“Well, exactly what you would expect Jane to think of it,” his father told him. “She said all three of us were assholes. Jane thought we were all taking a terrible chance-the Indian said it was a big gamble that any of it would work out. I thought so, too, but your mother wasn’t giving us another option-and Ketchum was always a bigger gambler than I was.”

“You should have told me earlier,” his son said.

“I know I should have, Daniel-I’m sorry,” Carmella heard the cook say., Dominic would tell Carmella what Danny had said to him then. “I don’t care that much about the bear-it was a good story,” Danny said to his dad. “But there’s another thing you’re wrong about. You told me you suspected that Ketchum killed Lucky Pinette. You and Jane, and half those West Dummer kids-that’s what you all told me.”

“I think Ketchum may have killed him, Daniel.”

“I think you’re wrong. Lucky Pinette was murdered in his bed-in the old Boom House on the Androscoggin. He’d had his head bashed in with a stamping hammer when they found him-isn’t that the story?” Daniel Baciagalupo, the writer, asked his father.

“That’s it, exactly,” his dad answered. “Lucky Pinette’s forehead was indented with the letter H.”

“Cold-blooded murder-right, Dad?”

“It sure looked like it, Daniel.”

“Then it wasn’t Ketchum,” Danny told him. “If Ketchum found it so easy to murder Lucky Pinette in bed, why doesn’t he just kill Carl? There’re any number of ways Ketchum could kill the cowboy-if Ketchum were a murderer.”knew that Daniel was right. (“Maybe the boy really is a writer!” the cook would say when he told Carmella the story.) Because if Ketchum were a murderer, the cowboy would already be dead. Ketchum had promised Rosie he would look after Dominic-they had both promised to look after each other-and, under the circumstances, what better way to look after Dominic was there? Just kill the cowboy-in bed, or wherever the woodsman could catch Carl napping.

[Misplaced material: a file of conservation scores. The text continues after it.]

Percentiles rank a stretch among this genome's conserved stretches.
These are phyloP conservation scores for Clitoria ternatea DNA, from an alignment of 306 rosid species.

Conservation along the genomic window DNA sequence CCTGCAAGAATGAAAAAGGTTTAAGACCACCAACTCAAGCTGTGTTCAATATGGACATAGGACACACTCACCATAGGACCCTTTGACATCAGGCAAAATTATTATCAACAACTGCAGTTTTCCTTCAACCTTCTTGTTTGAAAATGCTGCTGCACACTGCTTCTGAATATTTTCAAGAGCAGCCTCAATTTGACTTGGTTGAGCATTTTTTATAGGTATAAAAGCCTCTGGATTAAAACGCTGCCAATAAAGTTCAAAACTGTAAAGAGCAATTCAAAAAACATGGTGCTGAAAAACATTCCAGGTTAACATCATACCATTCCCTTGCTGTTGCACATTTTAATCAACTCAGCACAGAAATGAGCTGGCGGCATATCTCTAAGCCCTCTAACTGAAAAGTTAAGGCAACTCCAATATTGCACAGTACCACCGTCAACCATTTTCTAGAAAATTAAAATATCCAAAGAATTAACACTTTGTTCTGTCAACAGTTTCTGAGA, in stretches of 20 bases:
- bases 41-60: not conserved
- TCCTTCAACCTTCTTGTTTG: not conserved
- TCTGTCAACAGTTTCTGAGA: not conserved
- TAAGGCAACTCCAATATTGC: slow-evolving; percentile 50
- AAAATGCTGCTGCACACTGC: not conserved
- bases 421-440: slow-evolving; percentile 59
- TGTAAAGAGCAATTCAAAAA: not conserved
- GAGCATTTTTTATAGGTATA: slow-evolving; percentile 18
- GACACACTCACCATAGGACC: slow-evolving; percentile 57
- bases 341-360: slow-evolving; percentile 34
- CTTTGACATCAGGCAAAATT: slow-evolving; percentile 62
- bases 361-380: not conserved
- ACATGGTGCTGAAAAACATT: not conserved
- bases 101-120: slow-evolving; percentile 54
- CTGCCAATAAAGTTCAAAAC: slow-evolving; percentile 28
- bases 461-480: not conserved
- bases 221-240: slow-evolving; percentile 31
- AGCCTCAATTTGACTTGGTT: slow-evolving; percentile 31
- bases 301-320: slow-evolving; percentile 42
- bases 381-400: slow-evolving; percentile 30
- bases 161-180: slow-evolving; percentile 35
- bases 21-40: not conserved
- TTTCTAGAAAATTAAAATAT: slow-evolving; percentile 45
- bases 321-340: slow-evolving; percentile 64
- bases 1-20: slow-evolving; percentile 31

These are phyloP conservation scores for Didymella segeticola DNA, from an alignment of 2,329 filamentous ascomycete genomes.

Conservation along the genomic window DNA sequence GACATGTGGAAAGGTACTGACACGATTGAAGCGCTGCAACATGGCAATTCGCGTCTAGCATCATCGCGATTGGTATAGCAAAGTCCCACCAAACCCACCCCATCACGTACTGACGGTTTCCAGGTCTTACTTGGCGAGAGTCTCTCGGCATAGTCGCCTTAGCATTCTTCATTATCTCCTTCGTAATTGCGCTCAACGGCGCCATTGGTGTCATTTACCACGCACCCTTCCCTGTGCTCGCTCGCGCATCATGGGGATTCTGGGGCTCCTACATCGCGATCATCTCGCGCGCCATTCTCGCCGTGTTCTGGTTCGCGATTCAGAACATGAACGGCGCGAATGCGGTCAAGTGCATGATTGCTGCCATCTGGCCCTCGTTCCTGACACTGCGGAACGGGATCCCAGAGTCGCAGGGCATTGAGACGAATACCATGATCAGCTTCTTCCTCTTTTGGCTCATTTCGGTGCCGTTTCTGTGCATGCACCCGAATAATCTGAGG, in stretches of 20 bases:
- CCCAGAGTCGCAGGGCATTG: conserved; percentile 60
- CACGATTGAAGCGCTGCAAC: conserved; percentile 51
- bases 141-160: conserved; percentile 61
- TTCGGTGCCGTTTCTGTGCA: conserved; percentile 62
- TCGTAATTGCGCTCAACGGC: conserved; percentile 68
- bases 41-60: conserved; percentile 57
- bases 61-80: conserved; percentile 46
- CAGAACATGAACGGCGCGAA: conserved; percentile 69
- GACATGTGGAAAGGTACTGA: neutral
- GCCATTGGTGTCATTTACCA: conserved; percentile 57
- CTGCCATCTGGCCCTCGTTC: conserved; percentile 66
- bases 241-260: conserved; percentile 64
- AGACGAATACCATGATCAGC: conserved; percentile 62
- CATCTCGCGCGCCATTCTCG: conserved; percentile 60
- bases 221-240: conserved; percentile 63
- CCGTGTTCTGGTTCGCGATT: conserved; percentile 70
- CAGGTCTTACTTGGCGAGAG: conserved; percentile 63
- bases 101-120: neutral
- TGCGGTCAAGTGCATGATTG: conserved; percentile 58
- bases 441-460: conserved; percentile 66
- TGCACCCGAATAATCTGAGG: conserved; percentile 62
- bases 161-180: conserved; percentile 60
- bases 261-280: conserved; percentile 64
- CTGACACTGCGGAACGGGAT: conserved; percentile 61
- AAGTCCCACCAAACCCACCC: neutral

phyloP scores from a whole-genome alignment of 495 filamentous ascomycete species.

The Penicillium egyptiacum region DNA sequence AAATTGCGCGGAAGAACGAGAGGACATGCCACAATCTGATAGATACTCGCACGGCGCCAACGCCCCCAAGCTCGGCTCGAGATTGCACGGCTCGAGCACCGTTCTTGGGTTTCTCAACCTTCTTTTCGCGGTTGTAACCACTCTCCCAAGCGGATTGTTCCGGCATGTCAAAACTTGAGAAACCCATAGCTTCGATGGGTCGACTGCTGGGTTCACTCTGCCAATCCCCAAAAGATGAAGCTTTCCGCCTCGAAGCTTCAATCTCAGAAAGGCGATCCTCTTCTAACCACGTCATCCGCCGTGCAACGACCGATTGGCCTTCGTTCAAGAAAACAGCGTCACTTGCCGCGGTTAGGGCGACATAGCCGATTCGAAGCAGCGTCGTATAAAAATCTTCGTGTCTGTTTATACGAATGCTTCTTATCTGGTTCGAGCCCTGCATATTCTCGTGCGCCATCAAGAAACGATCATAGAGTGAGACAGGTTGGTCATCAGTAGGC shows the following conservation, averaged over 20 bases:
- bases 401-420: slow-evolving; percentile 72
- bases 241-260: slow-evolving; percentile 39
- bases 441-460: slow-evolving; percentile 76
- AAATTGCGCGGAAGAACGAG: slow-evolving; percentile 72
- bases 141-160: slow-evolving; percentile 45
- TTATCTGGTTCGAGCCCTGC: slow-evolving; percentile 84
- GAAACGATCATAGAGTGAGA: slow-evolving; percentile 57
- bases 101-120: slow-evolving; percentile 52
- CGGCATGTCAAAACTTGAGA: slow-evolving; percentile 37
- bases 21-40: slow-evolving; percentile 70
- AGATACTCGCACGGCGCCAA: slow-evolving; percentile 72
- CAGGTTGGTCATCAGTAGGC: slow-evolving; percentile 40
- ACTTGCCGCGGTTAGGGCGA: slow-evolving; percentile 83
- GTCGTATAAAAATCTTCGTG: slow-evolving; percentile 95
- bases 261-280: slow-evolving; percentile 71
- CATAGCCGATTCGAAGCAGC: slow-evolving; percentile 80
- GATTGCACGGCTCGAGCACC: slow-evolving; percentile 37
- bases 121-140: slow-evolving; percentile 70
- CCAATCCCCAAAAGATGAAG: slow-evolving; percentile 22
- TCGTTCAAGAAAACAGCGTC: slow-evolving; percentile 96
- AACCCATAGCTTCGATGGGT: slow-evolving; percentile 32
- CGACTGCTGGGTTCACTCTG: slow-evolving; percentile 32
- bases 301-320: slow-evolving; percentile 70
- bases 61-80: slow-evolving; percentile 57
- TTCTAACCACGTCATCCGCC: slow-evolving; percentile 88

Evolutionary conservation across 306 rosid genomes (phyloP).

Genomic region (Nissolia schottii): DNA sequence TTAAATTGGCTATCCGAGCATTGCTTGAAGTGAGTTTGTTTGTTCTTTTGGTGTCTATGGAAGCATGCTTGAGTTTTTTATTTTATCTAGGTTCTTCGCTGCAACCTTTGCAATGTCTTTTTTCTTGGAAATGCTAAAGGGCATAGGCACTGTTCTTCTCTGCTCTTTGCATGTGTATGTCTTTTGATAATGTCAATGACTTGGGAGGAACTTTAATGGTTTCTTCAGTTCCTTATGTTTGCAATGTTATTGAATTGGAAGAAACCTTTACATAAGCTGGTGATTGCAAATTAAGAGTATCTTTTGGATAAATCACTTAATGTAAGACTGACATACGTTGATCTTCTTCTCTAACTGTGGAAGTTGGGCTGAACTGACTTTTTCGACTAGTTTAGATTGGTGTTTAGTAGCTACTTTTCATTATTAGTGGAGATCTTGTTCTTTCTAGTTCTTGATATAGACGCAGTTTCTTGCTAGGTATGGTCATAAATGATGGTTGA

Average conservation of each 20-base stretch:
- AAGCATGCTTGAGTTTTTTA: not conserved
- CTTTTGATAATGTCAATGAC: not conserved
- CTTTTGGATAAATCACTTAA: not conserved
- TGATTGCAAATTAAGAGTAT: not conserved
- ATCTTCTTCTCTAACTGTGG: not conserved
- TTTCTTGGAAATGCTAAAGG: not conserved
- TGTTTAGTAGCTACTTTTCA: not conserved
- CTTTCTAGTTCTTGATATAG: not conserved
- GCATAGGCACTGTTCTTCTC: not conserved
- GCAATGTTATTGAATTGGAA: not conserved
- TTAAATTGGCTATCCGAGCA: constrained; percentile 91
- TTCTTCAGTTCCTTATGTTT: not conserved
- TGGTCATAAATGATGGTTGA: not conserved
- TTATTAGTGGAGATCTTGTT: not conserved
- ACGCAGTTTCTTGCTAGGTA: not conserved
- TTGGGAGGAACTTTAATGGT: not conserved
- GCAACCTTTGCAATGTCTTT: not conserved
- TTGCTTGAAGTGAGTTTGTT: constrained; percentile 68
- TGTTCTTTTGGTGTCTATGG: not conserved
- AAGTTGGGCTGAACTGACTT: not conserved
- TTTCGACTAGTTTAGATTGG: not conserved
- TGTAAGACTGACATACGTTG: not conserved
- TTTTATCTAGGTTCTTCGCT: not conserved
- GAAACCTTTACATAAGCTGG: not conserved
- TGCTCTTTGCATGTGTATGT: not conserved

“Don’t you get it, Dad?” Danny had asked. “If Pam tells Carl everything, and the cowboy can’t find you or me, why wouldn’t he go after Ketchum? He’d know that Ketchum always knew everything-Six-Pack will tell him!”both father and son knew the answer to that. If the cowboy came after Ketchum, then Ketchum would kill him-both Ketchum and Carl knew that. Like most men who beat women, the cowboy was a coward; Carl probably wouldn’t dare go after Ketchum, not even with a rifle with a scope. The cowboy knew that the logger would be hard to kill-not like the cook.

“Dad?” Danny asked. “When are you getting the hell out of Boston?” By the guilty, frightened way Dominic turned in bed to look at her, Carmella must have known what the new topic of conversation was. They had discussed Dominic leaving Boston, but the cook either couldn’t or wouldn’t tell Carmella when he was going.Dominic first told Carmella everything, he made one point particularly clear: If Carl ever came after him, and the cook had to go on the run again, Carmella couldn’t come with him. She’d lost her husband and her only child. She had been spared just one thing-she’d not seen them die. If Carmella went on the run with Dominic, the cowboy might not kill her, too, but she would watch the cook get killed. “I won’t allow it,” Dominic had told her. “If that asshole comes after me, I go alone.”